I don’t know quite what the temperature was this particular morning but I do know it was cold. Really cold. By the time I made it back to the cabin my nose was covered in a thin film of ice, and my fingertips hurt like someone had parked a truck on top of them. My camera didn’t work. The LCD on the back was frozen. LCD stands for Liquid Crystal Display, of course, and at minus 40, “liquid” is hard to come by.
But the camera had functioned well enough, for long enough, that I managed to make a few images this morning. Once back at the shack, a warmed things up with a roaring fire, plugged the camera battery into the charger into the inverter into a 12v deep-cycle battery, and let the heat do its business on those tiny little electrons.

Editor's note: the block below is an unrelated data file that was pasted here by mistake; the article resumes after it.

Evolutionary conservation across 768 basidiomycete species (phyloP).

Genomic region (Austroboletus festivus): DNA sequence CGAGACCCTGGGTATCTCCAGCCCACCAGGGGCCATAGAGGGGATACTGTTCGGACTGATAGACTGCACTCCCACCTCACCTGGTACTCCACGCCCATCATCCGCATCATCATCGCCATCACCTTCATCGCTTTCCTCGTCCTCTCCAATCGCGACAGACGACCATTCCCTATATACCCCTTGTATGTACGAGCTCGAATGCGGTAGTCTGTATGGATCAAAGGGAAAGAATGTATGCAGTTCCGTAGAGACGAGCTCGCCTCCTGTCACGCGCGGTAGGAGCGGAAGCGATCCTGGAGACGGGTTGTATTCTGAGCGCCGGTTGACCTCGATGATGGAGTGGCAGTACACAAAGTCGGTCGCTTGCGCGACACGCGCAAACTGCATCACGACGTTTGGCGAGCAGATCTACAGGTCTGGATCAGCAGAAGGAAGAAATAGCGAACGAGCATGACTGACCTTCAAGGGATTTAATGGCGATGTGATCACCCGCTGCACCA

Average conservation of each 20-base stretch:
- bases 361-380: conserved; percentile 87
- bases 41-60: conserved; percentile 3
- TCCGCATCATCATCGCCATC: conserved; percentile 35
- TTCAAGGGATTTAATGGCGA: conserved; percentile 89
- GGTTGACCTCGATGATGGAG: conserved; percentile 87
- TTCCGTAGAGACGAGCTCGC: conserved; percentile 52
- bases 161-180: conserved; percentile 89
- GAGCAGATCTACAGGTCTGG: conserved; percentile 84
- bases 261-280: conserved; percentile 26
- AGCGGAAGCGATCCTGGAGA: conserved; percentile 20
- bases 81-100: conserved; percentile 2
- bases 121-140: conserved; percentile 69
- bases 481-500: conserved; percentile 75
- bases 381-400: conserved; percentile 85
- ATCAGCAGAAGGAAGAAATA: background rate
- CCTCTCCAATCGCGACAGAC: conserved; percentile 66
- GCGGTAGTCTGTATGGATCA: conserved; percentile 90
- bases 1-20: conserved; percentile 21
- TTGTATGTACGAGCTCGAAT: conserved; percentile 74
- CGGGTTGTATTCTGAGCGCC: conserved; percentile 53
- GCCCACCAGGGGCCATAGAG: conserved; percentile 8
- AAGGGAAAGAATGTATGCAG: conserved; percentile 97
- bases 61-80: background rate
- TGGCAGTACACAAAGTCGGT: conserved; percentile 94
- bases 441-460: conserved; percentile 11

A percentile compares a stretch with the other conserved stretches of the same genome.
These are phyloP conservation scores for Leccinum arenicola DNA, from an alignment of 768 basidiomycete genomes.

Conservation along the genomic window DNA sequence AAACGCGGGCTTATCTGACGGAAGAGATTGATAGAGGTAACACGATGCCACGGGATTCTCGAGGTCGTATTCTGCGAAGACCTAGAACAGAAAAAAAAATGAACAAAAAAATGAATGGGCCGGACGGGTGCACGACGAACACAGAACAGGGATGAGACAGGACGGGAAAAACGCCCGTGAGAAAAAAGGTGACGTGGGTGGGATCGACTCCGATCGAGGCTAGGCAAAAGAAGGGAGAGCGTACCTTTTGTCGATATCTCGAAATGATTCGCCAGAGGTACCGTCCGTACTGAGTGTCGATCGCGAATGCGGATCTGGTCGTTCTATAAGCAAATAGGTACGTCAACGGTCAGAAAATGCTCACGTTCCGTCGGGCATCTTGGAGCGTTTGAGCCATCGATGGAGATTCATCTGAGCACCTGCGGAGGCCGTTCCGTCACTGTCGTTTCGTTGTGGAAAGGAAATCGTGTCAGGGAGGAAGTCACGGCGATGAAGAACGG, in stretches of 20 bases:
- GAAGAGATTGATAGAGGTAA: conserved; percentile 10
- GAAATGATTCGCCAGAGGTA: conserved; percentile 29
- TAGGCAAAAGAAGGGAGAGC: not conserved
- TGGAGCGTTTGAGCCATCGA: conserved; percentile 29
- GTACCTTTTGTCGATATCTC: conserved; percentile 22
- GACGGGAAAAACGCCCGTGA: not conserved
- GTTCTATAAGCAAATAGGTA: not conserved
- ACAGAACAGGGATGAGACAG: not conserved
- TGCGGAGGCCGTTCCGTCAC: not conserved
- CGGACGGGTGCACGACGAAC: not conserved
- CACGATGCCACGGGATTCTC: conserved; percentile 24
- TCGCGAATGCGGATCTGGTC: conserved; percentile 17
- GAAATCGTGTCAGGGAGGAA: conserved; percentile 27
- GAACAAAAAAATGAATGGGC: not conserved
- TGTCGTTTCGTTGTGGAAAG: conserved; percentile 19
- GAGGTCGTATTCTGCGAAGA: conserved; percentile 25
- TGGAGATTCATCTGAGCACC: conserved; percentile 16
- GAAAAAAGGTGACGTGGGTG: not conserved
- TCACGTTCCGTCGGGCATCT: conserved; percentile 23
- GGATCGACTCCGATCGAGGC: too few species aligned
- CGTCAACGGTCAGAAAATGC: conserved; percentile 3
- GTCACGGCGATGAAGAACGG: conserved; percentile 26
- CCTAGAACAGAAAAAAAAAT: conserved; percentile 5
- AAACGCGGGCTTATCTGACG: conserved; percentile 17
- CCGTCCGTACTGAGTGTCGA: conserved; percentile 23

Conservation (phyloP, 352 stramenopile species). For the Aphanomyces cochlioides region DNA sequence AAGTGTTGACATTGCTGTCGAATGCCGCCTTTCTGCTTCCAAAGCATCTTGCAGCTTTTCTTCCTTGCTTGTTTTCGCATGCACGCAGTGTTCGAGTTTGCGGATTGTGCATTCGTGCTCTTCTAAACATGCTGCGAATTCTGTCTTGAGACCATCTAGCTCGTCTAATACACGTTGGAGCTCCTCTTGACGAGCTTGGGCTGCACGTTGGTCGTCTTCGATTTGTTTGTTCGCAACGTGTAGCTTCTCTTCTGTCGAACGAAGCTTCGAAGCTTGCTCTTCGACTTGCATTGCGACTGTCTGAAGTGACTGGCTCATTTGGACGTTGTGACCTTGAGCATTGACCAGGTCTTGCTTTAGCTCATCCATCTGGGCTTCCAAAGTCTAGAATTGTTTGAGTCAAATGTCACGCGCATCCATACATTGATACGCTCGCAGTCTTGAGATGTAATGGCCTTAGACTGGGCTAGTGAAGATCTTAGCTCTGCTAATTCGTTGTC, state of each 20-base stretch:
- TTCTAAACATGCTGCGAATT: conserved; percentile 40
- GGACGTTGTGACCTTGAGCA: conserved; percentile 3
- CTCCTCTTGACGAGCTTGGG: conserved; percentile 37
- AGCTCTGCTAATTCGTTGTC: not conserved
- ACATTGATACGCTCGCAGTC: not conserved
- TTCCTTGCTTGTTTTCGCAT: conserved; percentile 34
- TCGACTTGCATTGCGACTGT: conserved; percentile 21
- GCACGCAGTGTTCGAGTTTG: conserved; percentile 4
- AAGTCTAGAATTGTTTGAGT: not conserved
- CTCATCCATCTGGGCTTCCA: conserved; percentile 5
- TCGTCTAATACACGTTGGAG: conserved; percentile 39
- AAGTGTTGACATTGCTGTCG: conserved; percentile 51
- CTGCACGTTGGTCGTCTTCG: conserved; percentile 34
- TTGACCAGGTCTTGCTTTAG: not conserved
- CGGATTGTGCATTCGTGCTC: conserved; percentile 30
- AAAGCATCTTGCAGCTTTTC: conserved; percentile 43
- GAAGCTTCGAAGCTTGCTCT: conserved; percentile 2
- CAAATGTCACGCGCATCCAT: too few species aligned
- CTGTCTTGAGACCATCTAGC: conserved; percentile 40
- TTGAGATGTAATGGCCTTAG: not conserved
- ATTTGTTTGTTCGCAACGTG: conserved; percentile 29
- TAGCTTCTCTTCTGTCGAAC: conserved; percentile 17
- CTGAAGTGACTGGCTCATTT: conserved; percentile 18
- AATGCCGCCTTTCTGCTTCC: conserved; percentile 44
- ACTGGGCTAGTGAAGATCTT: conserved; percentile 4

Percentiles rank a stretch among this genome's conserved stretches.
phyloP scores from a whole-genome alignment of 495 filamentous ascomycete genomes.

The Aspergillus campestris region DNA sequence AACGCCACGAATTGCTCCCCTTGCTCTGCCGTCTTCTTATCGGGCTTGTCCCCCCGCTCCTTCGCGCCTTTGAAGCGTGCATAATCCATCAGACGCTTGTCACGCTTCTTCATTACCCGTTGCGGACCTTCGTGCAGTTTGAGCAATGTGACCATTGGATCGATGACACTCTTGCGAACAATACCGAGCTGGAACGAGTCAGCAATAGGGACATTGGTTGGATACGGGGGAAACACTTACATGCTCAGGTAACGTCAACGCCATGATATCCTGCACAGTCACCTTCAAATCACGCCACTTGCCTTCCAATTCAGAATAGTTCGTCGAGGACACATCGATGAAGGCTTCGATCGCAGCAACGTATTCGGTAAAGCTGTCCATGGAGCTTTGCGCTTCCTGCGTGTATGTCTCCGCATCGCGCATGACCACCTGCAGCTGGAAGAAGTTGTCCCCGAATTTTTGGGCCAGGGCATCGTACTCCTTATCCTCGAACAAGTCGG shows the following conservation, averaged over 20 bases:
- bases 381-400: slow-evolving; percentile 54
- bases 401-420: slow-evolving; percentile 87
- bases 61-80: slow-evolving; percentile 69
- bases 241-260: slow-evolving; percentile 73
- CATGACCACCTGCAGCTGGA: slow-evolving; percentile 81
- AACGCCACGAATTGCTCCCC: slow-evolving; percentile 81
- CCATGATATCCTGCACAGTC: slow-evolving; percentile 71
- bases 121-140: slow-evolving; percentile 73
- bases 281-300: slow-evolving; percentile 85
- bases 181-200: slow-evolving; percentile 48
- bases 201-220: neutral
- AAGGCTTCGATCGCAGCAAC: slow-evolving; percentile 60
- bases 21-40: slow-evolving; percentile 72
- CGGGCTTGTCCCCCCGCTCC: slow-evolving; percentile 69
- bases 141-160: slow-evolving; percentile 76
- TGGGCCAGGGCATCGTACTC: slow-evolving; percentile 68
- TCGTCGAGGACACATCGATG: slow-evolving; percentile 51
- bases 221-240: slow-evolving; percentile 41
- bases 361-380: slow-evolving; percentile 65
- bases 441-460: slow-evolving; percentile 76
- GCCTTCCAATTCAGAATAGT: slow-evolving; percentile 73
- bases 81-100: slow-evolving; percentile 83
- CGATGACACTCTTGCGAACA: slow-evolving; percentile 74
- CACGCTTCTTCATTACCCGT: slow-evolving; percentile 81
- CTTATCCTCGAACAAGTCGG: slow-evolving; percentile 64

The next morning, the same thing again, and the following morning as well. The following afternoon a thin layer of low cloud rolled in, and by the following morning, the temperatures had risen by a solid 60 degrees, and rose yet 20 degrees more during the 24 hours. The temperature, in a space f 48 hours, went from nearly minus 40 degrees (F or C, as both scales are the same at -40) to not quite 40 above.
My camera enjoyed the respite, but I wasn’t quite such a happy camper. keeping food frozen, especially bags of mixed vegetables, frozen is much easier at minus 40 than it is at +40. it took some finagling and reorganizing, but everything worked out OK. As things generally seem to, someway or another.
For those folks who are familiar with Kennicott/McCarthy in the summer, all I can tell you is do yourself a favor and visit during the winter. Just once. It’s a powerful presence here, the light, the cold, the stillness, the silence. Everything comes together in a compelling, almost overwhelming experience.
A black and white Mt. Blackburn photo, in winter, across the Root Glacier and Donoho Basin, Wrangell-St. Elias National Park and Preserve, Alaska.